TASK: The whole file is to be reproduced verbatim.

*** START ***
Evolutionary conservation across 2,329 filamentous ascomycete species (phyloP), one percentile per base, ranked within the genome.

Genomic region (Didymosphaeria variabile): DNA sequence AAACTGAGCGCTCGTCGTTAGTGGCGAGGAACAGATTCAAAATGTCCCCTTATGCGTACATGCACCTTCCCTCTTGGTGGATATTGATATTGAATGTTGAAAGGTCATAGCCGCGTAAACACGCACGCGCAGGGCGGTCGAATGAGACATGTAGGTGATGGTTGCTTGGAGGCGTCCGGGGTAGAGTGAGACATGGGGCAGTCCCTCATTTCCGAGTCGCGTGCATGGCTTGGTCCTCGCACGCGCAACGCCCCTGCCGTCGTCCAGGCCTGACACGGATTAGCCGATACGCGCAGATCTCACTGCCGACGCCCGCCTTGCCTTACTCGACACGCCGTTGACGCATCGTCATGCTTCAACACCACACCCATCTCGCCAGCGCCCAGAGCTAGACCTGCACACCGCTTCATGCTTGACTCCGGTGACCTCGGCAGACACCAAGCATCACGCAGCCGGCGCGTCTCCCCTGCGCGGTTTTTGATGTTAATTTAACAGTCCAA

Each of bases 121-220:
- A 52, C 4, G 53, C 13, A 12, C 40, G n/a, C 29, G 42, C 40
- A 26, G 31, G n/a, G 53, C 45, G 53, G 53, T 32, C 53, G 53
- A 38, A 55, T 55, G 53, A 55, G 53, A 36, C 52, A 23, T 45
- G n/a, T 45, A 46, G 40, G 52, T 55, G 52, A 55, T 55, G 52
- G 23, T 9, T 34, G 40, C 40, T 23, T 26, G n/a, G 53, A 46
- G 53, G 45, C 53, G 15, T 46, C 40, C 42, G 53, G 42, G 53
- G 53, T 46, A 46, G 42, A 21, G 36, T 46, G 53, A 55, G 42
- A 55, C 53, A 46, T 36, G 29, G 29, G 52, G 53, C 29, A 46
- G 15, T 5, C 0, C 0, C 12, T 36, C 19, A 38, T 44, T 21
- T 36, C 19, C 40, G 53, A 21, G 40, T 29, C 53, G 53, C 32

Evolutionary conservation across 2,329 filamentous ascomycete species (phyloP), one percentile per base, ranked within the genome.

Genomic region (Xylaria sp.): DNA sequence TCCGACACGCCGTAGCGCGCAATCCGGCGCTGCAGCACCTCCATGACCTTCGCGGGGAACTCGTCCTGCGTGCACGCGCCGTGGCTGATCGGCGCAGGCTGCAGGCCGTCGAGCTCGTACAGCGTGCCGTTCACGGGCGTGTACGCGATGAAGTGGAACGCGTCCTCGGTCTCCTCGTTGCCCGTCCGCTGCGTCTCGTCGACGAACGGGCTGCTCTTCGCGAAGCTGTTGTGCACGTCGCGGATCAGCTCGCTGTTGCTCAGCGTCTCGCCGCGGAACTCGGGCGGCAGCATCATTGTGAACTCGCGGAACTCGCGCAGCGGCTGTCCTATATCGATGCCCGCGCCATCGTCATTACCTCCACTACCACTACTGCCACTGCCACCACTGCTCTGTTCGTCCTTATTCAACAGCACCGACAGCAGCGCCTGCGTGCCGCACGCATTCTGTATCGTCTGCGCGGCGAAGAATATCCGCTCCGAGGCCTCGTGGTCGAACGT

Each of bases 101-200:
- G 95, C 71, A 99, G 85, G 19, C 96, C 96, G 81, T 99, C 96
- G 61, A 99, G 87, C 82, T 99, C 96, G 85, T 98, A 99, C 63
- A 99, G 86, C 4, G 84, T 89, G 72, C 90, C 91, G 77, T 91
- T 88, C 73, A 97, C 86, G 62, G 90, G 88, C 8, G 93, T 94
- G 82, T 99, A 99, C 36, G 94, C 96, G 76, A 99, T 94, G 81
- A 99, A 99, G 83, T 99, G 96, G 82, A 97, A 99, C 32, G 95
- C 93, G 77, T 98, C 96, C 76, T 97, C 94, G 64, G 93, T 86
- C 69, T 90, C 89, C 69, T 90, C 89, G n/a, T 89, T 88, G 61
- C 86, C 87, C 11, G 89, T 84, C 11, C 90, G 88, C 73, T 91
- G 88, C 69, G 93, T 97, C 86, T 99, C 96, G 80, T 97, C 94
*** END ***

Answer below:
Evolutionary conservation across 2,329 filamentous ascomycete species (phyloP), one percentile per base, ranked within the genome.

Genomic region (Didymosphaeria variabile): DNA sequence AAACTGAGCGCTCGTCGTTAGTGGCGAGGAACAGATTCAAAATGTCCCCTTATGCGTACATGCACCTTCCCTCTTGGTGGATATTGATATTGAATGTTGAAAGGTCATAGCCGCGTAAACACGCACGCGCAGGGCGGTCGAATGAGACATGTAGGTGATGGTTGCTTGGAGGCGTCCGGGGTAGAGTGAGACATGGGGCAGTCCCTCATTTCCGAGTCGCGTGCATGGCTTGGTCCTCGCACGCGCAACGCCCCTGCCGTCGTCCAGGCCTGACACGGATTAGCCGATACGCGCAGATCTCACTGCCGACGCCCGCCTTGCCTTACTCGACACGCCGTTGACGCATCGTCATGCTTCAACACCACACCCATCTCGCCAGCGCCCAGAGCTAGACCTGCACACCGCTTCATGCTTGACTCCGGTGACCTCGGCAGACACCAAGCATCACGCAGCCGGCGCGTCTCCCCTGCGCGGTTTTTGATGTTAATTTAACAGTCCAA

Each of bases 121-220:
- A 52, C 4, G 53, C 13, A 12, C 40, G n/a, C 29, G 42, C 40
- A 26, G 31, G n/a, G 53, C 45, G 53, G 53, T 32, C 53, G 53
- A 38, A 55, T 55, G 53, A 55, G 53, A 36, C 52, A 23, T 45
- G n/a, T 45, A 46, G 40, G 52, T 55, G 52, A 55, T 55, G 52
- G 23, T 9, T 34, G 40, C 40, T 23, T 26, G n/a, G 53, A 46
- G 53, G 45, C 53, G 15, T 46, C 40, C 42, G 53, G 42, G 53
- G 53, T 46, A 46, G 42, A 21, G 36, T 46, G 53, A 55, G 42
- A 55, C 53, A 46, T 36, G 29, G 29, G 52, G 53, C 29, A 46
- G 15, T 5, C 0, C 0, C 12, T 36, C 19, A 38, T 44, T 21
- T 36, C 19, C 40, G 53, A 21, G 40, T 29, C 53, G 53, C 32

Evolutionary conservation across 2,329 filamentous ascomycete species (phyloP), one percentile per base, ranked within the genome.

Genomic region (Xylaria sp.): DNA sequence TCCGACACGCCGTAGCGCGCAATCCGGCGCTGCAGCACCTCCATGACCTTCGCGGGGAACTCGTCCTGCGTGCACGCGCCGTGGCTGATCGGCGCAGGCTGCAGGCCGTCGAGCTCGTACAGCGTGCCGTTCACGGGCGTGTACGCGATGAAGTGGAACGCGTCCTCGGTCTCCTCGTTGCCCGTCCGCTGCGTCTCGTCGACGAACGGGCTGCTCTTCGCGAAGCTGTTGTGCACGTCGCGGATCAGCTCGCTGTTGCTCAGCGTCTCGCCGCGGAACTCGGGCGGCAGCATCATTGTGAACTCGCGGAACTCGCGCAGCGGCTGTCCTATATCGATGCCCGCGCCATCGTCATTACCTCCACTACCACTACTGCCACTGCCACCACTGCTCTGTTCGTCCTTATTCAACAGCACCGACAGCAGCGCCTGCGTGCCGCACGCATTCTGTATCGTCTGCGCGGCGAAGAATATCCGCTCCGAGGCCTCGTGGTCGAACGT

Each of bases 101-200:
- G 95, C 71, A 99, G 85, G 19, C 96, C 96, G 81, T 99, C 96
- G 61, A 99, G 87, C 82, T 99, C 96, G 85, T 98, A 99, C 63
- A 99, G 86, C 4, G 84, T 89, G 72, C 90, C 91, G 77, T 91
- T 88, C 73, A 97, C 86, G 62, G 90, G 88, C 8, G 93, T 94
- G 82, T 99, A 99, C 36, G 94, C 96, G 76, A 99, T 94, G 81
- A 99, A 99, G 83, T 99, G 96, G 82, A 97, A 99, C 32, G 95
- C 93, G 77, T 98, C 96, C 76, T 97, C 94, G 64, G 93, T 86
- C 69, T 90, C 89, C 69, T 90, C 89, G n/a, T 89, T 88, G 61
- C 86, C 87, C 11, G 89, T 84, C 11, C 90, G 88, C 73, T 91
- G 88, C 69, G 93, T 97, C 86, T 99, C 96, G 80, T 97, C 94